Although relatively invariable in inflectional variation, prepositions and prepositional phrases are among the most versatile structures in the English language, fulfilling a considerable variety of functions (DeCarrico 2000: 121; Huddleston 1984: 336). Prepositions primarily function as the head of prepositional phrases in constructions immediately preceding their preposition complements (O’Dwyer 2000: 94, 123, 129; Hopper 1999: 31, 115). However, prepositions can appear in constructions apart from their complements and even without complements as in stranded prepositions through wh-fronting and in relative clauses (Huddleston 1984: 338; Jacobs 1995: 245). Prepositional phrases, consisting of a preposition followed by a noun phrase, most frequently function as complements and modifiers to other structures including noun phrases, adjective phrases, and verb phrases but also function as adverbials and adjuncts to clause structures (DeCarrico 2000: 122; Hopper 1999: 119). Prepositions apart from prepositional phrases finally function as particles in phrasal verb constructions (Jacobs 1995: 248). Although multiple grammatically-correct positions exist within the English language for prepositions in various constructions, prescriptive grammars impose strict proscriptions in regards to marooned prepositions. The vampires in The Twilight Saga, however, use prepositions in positions beyond the prescriptive in regular speech.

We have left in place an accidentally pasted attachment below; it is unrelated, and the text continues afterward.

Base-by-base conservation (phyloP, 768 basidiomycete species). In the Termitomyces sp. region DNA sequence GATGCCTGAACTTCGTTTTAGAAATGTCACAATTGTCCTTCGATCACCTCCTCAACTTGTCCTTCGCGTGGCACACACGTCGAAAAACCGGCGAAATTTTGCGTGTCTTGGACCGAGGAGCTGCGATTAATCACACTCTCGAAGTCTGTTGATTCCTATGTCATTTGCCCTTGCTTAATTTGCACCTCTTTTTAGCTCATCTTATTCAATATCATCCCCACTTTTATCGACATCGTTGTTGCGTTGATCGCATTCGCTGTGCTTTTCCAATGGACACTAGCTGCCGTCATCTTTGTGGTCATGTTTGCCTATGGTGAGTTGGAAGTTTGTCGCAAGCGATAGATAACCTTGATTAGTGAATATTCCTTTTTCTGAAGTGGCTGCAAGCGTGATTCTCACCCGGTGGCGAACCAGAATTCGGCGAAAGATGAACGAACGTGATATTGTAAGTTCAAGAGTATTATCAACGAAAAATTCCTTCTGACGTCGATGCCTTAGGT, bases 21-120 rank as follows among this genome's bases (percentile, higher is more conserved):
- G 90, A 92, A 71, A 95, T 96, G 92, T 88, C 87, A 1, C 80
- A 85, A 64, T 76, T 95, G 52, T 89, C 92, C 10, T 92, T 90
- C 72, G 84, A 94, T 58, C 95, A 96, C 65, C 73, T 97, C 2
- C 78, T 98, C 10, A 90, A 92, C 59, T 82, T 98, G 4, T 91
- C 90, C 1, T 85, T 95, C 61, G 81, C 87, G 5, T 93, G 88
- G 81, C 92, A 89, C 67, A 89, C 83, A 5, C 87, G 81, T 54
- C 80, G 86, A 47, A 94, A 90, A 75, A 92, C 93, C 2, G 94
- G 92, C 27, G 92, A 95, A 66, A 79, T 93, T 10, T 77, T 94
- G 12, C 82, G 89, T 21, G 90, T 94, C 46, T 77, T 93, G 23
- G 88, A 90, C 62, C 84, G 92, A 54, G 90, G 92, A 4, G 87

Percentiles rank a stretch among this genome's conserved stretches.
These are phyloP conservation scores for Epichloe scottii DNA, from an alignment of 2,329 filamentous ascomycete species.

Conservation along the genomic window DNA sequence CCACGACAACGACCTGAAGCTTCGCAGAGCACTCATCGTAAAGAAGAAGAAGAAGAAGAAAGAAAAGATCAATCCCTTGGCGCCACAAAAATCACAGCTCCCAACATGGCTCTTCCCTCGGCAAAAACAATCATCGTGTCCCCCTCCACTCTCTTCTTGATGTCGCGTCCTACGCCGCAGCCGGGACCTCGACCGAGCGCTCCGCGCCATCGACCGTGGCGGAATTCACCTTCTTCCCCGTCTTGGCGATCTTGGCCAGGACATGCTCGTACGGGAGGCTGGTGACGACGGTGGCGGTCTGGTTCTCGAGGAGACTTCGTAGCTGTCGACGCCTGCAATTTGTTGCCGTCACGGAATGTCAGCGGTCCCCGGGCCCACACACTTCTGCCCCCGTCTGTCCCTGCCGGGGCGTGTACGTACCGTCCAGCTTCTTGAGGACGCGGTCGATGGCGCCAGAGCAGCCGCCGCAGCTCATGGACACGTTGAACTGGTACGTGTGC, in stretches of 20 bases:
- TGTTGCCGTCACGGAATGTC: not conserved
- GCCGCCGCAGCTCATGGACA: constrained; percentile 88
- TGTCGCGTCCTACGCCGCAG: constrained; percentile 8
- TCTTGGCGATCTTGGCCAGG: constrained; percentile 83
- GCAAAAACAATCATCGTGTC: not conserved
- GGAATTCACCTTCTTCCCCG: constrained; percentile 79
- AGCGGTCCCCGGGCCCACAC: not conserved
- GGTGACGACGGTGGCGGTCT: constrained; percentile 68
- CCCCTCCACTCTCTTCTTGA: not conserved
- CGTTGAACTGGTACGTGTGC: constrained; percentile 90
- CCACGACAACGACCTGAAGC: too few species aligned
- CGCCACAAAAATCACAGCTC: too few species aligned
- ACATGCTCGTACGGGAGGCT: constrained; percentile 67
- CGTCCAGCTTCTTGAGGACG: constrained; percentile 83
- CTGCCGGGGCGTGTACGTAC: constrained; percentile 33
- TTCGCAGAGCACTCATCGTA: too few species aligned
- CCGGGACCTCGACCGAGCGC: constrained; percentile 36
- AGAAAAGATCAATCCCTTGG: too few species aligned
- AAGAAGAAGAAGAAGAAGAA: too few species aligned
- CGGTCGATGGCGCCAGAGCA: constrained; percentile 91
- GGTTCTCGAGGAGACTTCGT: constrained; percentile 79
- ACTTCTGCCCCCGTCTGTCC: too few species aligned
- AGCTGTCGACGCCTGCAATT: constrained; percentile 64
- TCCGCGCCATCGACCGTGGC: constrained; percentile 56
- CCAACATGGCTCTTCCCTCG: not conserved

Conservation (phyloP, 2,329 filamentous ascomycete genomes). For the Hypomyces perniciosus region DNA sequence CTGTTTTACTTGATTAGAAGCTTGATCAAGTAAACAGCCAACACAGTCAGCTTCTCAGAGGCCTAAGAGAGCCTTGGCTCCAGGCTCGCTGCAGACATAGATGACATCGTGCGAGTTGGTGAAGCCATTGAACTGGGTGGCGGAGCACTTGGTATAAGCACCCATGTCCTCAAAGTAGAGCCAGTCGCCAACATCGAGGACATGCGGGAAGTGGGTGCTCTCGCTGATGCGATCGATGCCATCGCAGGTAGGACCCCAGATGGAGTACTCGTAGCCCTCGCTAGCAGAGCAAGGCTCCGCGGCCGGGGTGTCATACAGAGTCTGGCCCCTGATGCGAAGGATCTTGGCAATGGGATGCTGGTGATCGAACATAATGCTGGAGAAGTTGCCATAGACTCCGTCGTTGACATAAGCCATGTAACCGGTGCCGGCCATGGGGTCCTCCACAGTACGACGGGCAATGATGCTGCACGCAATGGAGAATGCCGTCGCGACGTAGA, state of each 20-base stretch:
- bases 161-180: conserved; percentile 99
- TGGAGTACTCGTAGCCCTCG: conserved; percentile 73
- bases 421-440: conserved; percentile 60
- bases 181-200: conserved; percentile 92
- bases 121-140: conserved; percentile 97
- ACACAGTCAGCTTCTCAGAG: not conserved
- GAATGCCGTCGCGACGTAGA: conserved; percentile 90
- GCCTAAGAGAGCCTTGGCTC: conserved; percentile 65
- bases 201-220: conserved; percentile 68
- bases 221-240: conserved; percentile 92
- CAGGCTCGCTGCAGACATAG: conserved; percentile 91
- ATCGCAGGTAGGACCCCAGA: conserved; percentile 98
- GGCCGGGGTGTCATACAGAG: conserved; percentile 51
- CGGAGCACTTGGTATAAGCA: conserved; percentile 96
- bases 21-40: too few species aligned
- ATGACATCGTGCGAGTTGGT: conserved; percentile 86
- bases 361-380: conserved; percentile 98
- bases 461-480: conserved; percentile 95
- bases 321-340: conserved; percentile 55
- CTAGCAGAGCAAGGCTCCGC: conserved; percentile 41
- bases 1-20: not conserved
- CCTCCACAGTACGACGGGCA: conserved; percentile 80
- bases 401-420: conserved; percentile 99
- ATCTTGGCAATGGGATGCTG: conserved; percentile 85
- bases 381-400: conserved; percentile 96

References

Courtney, Rosemary. 1983. Longman dictionary of phrasal verbs. Essex, England: Longman Group Limited.
DeCarrico, Jeanette S. 2000. The structure of English: Studies in form and function for language teaching. Ann Arbor: University of Michigan Press.